Getting Inside Tivoli

 
 
By Paula Musich  |  Posted 2003-07-25 Print this article Print
 
 
 
 
 
 
 

IBM's Tivoli general manager Robert LeBlanc shares his vision of where the management software fits in IBM's strategy and seeks to dispel charges that IBM's initiative is only aimed at IBM platforms.

In the marketing wars of On Demand or Utility Computing, IBM, Hewlett-Packard Co., Computer Associates International Inc. and others look to poke holes in each others positioning while advancing their own initiatives. At the centerpiece of each of those vendors strategies is management software to monitor, measure and dynamically control IT computing resources. Robert LeBlanc, IBMs Tivoli general manager in Austin, Texas, recently laid out his vision of where Tivoli management software fits in IBMs strategy and sought to dispel competitors charges that IBMs initiative is only aimed at IBM platforms. Prior to IBMs autonomic computing initiative, Tivoli had started down the road to gaining an understanding of the impact that IT resources have on the business with its Tivoli Business Systems Manager, which relates IT resources back to the applications they support.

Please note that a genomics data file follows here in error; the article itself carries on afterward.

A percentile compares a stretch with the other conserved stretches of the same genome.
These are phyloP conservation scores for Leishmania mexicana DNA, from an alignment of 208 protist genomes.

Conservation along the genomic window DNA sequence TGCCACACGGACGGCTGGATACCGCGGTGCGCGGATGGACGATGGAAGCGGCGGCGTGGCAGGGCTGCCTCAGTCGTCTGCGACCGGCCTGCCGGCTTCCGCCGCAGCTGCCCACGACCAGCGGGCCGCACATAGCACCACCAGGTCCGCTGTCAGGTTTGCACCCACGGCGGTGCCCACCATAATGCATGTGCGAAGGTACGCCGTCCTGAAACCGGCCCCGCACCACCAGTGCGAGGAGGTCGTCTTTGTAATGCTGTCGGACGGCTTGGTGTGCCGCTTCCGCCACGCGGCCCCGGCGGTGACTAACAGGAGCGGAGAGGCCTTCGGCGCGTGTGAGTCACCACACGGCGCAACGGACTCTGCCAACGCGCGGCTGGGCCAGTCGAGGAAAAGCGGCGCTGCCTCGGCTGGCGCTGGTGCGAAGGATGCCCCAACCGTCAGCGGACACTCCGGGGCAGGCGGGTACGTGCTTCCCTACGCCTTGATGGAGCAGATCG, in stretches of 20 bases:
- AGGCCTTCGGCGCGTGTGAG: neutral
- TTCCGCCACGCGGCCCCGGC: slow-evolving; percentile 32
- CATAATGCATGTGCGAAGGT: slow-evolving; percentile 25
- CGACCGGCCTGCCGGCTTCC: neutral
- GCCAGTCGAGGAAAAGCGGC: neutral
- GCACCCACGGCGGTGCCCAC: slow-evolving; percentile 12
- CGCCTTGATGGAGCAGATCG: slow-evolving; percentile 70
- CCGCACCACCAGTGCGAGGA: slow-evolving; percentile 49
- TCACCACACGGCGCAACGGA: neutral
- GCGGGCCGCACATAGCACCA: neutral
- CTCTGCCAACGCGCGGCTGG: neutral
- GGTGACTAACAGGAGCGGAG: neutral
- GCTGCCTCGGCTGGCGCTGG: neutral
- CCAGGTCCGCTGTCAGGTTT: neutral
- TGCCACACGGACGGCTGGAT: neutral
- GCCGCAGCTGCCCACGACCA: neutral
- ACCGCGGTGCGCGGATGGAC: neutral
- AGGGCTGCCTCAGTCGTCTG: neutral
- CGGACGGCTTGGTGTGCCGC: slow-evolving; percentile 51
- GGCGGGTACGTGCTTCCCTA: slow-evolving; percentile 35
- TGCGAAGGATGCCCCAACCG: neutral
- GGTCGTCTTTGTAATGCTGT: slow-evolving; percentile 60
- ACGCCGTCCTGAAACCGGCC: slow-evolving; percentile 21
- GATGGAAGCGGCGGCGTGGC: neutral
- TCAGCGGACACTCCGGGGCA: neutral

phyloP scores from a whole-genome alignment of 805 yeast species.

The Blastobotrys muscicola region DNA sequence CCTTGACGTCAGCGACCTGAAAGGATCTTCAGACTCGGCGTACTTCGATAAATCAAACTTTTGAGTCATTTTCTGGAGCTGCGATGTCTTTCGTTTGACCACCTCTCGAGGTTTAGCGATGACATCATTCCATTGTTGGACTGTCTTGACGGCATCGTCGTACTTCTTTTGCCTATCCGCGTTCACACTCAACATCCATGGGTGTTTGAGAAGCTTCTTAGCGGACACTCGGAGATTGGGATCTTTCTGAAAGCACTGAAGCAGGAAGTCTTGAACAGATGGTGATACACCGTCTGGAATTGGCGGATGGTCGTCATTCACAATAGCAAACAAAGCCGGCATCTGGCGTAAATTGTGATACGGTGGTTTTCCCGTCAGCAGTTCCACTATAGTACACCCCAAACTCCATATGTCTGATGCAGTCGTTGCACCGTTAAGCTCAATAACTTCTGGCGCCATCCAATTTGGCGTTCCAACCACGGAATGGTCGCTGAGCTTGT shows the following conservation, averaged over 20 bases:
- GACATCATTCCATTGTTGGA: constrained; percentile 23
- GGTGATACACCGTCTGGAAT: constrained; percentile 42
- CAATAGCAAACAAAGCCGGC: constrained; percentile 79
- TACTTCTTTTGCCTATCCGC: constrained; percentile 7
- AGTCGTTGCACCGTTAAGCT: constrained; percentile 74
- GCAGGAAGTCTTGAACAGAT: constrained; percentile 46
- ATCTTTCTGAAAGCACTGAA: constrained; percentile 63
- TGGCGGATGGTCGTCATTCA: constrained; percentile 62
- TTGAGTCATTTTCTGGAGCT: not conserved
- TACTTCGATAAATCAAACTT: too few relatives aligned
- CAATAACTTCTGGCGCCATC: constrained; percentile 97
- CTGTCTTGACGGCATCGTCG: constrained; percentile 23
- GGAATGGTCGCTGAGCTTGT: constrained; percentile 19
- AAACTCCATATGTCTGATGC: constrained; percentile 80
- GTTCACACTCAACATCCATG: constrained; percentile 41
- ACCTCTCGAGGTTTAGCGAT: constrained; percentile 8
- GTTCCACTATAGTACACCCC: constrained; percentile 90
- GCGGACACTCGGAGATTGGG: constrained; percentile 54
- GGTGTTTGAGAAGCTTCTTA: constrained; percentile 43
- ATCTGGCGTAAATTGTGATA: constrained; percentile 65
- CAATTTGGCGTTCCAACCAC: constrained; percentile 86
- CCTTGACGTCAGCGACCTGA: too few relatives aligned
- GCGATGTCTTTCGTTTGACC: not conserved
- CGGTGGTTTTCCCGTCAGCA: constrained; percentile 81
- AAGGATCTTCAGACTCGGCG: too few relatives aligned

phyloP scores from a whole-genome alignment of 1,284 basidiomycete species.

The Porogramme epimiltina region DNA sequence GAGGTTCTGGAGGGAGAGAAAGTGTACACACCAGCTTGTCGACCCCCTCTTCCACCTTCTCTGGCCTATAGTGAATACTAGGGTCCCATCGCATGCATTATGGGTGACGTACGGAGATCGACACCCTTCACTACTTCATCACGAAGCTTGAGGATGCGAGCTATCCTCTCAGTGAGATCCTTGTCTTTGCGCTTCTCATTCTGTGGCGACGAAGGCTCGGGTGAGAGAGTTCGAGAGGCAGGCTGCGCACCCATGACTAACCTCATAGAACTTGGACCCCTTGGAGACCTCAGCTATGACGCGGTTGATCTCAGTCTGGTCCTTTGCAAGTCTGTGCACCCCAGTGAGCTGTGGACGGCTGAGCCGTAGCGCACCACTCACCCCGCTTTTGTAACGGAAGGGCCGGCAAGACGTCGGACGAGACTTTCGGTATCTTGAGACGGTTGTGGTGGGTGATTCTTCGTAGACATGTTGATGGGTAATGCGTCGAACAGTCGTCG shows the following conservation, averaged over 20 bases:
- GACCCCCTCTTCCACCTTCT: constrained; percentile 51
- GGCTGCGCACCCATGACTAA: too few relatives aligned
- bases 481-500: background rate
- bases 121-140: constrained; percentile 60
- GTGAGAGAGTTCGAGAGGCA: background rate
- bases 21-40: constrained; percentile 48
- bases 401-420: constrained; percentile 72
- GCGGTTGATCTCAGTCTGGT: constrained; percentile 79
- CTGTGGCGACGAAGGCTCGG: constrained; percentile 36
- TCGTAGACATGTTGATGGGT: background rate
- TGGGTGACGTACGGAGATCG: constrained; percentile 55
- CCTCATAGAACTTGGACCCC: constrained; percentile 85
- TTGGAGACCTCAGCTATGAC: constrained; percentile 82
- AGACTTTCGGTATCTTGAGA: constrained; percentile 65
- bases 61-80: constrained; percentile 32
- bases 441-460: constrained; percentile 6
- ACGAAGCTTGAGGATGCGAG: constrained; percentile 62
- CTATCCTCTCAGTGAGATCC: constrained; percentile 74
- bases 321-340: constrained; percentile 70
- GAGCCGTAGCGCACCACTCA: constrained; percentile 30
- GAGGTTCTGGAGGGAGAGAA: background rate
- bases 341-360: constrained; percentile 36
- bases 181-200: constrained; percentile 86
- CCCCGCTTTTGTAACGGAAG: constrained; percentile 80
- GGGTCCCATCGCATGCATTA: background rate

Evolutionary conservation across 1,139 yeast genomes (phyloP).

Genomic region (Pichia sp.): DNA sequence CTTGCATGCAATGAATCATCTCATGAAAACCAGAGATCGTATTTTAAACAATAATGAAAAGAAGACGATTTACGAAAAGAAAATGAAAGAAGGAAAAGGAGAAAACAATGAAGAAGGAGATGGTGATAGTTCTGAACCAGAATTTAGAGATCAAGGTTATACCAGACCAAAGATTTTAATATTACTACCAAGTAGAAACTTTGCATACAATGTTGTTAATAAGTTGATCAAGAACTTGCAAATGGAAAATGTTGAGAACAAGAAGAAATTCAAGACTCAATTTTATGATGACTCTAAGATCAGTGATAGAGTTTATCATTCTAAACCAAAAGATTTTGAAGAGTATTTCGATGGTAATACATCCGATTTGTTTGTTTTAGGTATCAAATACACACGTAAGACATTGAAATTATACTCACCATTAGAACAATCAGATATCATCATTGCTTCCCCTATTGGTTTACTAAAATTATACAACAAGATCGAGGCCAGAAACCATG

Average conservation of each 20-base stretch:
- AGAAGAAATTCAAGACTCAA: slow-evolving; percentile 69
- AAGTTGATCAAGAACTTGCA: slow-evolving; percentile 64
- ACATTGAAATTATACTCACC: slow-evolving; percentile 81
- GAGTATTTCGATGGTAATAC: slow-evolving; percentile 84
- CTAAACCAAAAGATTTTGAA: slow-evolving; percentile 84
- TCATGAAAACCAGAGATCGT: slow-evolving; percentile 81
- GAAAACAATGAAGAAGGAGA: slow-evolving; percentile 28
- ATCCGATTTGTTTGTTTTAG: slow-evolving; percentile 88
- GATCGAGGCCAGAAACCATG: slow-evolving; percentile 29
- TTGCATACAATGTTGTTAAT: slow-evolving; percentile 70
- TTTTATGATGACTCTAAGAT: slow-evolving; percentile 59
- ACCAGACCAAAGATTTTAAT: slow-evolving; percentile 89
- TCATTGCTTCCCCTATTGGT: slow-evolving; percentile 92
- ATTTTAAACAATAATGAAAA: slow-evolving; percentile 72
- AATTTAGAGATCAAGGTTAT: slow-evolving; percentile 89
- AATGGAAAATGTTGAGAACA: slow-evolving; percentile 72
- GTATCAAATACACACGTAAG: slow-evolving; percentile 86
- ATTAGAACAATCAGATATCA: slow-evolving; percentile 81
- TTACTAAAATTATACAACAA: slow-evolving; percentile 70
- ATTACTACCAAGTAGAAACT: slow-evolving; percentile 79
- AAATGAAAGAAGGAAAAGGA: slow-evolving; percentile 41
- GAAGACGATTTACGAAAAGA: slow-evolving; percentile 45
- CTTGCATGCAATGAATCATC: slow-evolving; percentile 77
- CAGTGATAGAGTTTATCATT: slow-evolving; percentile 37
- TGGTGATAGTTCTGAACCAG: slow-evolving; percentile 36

LeBlanc spoke with eWEEK Senior Editor Paula Musich about the ongoing initiative.
eWEEK: What is the origin of IBMs autonomic computing initiative? LeBlanc: "We found in talking to our customers that a very high percentage of what they do when there is a problem is very procedural. We started to introduce automation capability into our new monitoring product with a new architecture that lets customers automate the action they were taking. We helped the system heal itself. Now were trying to get to the point where the environment can dynamically adapt to whats going on in the business. Thats why we acquired Think Dynamics." eWEEK: What problem does the Think Dynamics software try to solve? LeBlanc: "One customer said its like building a church for Easter Sunday. They have to over-provision. Wouldnt it be nice if we could take a server and make sure it has the right software and connectivity to handle an increased workload. Then when the workload diminishes, we can take that server and put it back into a pool so that server can be an application server, HR server, accounting server, and so on." eWEEK: What other acquisitions have been put under the Tivoli brand as part of the On Demand Computing initiative?


 
 
 
 
 
 
 
 
 
 
 

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